Breakout Session Guide for Academic & Scientific Events

Friday, June 10, 2022 Tips and Tricks

Matthieu Chartier, PhD.
Matthieu Chartier, PhD.

Founder @ Fourwaves

Breakout sessions are fun, engaging, and valuable elements of academic conferences. Conferences can be long, and I don’t know about you, but after sitting through multiple presentations my mind can start to wander, no matter how interested I am in the subject being discussed. 

Breakout sessions offer participants a break from passively listening to presentations. They encourage engagement and interaction, and provide a venue for interesting and in-depth discussions that could influence the direction of a research project, spark ideas for new studies, or set the foundation for long-lasting partnerships between researchers. 

What is a breakout session?

A breakout session is the gathering of small groups of event attendees, often taking place in between conference presentations. It allows conference-goers to network, meet new people, and discuss the research being presented in a setting that is more intimate and comfortable than the general presentation forum.

It’s common for breakout sessions to be organized in the same streams as the conference itself, allowing attendees to select sessions that best align with their specific area of interest. 

Some breakout sessions are scheduled with a goal to increase discussion and analysis of the research being presented at the event, while others are provided for the simple purpose of giving conference-goers a break and possibly a networking opportunity. Sometimes the brain just needs a reset from the intensity of back-to-back research sessions. A refreshing session that is not demanding of much concentration and critical thought can be exactly what attendees need to get back into the academic mindset.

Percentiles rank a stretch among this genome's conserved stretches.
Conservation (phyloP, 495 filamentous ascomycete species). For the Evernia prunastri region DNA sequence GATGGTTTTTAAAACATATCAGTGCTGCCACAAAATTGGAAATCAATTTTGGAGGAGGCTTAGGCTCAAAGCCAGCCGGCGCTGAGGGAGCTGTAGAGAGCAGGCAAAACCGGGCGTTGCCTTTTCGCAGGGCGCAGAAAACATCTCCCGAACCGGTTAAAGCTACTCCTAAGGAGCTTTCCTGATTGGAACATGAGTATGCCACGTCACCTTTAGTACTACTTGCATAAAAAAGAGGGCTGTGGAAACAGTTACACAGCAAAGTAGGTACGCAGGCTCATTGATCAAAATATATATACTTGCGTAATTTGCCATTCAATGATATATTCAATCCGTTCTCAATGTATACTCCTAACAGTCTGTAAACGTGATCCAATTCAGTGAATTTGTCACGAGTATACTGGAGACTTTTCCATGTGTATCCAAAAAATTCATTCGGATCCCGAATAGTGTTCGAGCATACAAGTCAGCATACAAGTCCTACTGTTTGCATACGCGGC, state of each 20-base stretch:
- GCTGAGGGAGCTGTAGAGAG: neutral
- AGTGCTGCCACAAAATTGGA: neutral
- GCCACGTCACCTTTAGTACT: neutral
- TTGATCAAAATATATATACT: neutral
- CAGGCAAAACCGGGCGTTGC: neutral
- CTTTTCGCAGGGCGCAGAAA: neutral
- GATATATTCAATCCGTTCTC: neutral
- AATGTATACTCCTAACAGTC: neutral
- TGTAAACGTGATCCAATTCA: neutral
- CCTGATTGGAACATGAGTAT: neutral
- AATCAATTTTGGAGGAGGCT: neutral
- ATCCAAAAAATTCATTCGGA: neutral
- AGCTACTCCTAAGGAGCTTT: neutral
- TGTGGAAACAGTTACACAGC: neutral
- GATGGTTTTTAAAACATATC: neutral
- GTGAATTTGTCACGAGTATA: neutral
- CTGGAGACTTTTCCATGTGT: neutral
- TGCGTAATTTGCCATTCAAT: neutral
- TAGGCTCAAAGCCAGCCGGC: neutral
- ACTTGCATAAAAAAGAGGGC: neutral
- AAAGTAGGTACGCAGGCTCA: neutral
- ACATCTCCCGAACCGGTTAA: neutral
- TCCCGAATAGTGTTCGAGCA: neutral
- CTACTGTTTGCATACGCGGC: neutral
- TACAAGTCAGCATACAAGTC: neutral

Breakout session ideas for academic and scientific events

Most breakout sessions are limited to small groups of people, allowing all participants the opportunity to share their thoughts in a comfortable setting.There are many types of breakout sessions that you can include in your academic conference. Here are the most popular: 

Your thesis in 180 seconds

These are one of my favorite types of breakout sessions. They’re perfect for small group discussions, and planning them is simple. Ask every person in the room to present their current research in 180 seconds - and not a second more! Each breakout room will need to be equipped with a stopwatch, and it’s best if you can have a timer that’s visible to all because watching the seconds count down adds to the fun of the session. 

These sessions are excellent practice for researchers who are working on their storytelling and summarization skills, and a fantastic way to let their peers know what they’re working on. There’s a good chance that others in the session have never heard of them or their work, and being introduced in this manner can lead to some real opportunities down the road.

These sessions usually end with a vote on who gave the best presentation, and to add to the excitement you can include a prize to the researcher who is voted most compelling in their storytelling skills.

Debate mode

Debates are a great way to thoroughly examine every element of a subject while encouraging participants to consider both sides of an argument. To create a debate-style breakout session, provide a list of topics relevant to the conference stream the attendees are following. Break the group in two and assign one to the ‘for’ side and one to the ‘against’ side. Give them a predetermined amount of time (5 minutes should usually do it) to collect their arguments and appoint a speaker.